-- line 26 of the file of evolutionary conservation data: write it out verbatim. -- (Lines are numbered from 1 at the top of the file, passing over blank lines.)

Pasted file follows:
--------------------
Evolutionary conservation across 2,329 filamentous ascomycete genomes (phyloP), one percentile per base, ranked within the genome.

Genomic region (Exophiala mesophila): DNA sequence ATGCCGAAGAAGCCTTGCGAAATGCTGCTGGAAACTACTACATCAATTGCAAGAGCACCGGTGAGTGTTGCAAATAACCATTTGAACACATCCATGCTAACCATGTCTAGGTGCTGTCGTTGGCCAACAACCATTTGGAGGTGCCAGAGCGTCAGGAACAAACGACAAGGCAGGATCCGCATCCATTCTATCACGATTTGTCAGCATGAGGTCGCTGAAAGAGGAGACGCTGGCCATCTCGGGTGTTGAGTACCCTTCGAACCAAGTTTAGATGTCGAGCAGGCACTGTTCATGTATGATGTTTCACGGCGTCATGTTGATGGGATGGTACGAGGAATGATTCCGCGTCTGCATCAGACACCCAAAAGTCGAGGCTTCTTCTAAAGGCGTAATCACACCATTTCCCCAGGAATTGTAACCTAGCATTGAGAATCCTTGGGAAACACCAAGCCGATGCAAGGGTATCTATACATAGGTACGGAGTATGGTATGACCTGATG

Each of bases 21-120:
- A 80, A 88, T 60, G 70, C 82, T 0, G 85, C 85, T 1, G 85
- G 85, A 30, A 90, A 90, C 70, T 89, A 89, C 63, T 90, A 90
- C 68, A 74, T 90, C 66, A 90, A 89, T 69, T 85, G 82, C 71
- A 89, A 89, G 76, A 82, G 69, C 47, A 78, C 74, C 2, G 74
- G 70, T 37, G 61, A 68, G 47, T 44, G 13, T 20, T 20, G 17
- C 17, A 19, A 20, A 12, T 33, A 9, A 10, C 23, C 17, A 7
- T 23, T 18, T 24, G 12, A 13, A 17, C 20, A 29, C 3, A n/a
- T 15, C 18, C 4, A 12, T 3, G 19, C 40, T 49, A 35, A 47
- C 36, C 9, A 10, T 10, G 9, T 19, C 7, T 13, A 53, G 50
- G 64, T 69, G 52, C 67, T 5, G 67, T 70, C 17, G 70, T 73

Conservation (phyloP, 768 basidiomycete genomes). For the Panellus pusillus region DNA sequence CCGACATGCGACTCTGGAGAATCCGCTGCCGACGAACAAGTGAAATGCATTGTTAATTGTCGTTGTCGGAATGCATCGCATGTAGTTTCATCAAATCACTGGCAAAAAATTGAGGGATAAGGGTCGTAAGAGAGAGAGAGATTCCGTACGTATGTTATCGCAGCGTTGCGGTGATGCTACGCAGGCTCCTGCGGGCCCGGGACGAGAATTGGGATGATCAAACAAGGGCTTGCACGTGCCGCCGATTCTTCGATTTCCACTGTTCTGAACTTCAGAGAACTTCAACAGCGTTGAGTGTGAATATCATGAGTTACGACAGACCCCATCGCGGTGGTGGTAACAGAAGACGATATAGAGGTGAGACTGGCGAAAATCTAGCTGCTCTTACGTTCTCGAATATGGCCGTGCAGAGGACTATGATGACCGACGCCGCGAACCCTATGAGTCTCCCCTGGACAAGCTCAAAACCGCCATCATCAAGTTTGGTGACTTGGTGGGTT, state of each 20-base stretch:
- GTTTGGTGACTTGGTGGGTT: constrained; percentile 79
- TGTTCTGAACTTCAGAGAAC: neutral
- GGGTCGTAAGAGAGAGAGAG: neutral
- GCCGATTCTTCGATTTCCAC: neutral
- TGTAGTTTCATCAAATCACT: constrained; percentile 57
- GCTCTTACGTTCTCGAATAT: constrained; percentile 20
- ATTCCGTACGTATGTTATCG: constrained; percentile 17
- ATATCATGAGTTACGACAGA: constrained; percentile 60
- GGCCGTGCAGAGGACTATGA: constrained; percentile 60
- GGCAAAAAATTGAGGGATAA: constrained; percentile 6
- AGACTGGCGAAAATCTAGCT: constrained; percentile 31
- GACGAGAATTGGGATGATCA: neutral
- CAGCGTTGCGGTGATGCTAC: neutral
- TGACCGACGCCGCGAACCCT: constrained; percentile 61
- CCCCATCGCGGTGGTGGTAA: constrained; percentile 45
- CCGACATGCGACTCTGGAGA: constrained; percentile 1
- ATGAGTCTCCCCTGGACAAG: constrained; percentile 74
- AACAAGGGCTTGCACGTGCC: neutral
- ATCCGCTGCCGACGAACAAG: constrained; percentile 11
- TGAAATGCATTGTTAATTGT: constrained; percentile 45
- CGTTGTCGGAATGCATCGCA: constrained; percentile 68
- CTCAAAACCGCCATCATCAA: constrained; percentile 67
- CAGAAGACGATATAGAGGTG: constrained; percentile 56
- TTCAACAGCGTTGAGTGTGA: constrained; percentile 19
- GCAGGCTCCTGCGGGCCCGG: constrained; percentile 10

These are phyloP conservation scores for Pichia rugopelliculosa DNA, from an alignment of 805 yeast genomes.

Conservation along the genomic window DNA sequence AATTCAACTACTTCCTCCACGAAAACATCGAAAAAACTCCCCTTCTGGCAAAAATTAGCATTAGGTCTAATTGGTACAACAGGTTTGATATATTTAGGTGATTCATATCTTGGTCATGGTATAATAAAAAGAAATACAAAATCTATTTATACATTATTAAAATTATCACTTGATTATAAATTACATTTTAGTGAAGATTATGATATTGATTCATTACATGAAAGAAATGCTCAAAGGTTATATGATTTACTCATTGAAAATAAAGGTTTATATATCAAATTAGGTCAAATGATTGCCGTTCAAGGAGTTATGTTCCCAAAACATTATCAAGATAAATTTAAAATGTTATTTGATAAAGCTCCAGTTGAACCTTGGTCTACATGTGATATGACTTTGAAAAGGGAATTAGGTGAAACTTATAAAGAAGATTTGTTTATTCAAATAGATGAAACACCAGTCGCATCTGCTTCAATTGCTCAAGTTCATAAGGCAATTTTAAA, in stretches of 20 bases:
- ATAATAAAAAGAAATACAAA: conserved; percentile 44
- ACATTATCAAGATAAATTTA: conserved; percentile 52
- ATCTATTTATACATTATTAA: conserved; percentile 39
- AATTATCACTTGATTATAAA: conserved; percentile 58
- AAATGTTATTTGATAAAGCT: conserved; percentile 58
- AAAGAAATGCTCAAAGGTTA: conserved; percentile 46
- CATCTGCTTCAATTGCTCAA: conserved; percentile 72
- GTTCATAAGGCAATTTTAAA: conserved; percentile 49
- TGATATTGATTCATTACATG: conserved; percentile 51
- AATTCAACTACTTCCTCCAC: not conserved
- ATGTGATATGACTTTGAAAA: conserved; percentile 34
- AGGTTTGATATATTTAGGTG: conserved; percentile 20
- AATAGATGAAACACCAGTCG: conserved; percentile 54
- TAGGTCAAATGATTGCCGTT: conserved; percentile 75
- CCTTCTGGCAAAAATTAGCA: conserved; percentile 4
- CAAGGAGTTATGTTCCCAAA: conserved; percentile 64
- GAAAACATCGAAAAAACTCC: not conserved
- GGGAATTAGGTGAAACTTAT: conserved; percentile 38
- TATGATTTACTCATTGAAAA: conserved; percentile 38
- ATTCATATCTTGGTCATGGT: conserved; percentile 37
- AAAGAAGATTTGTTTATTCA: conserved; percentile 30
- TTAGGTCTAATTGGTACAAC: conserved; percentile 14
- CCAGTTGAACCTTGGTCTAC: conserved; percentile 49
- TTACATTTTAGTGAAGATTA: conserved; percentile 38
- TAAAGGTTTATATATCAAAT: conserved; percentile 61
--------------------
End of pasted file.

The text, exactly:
- GACGAGAATTGGGATGATCA: neutral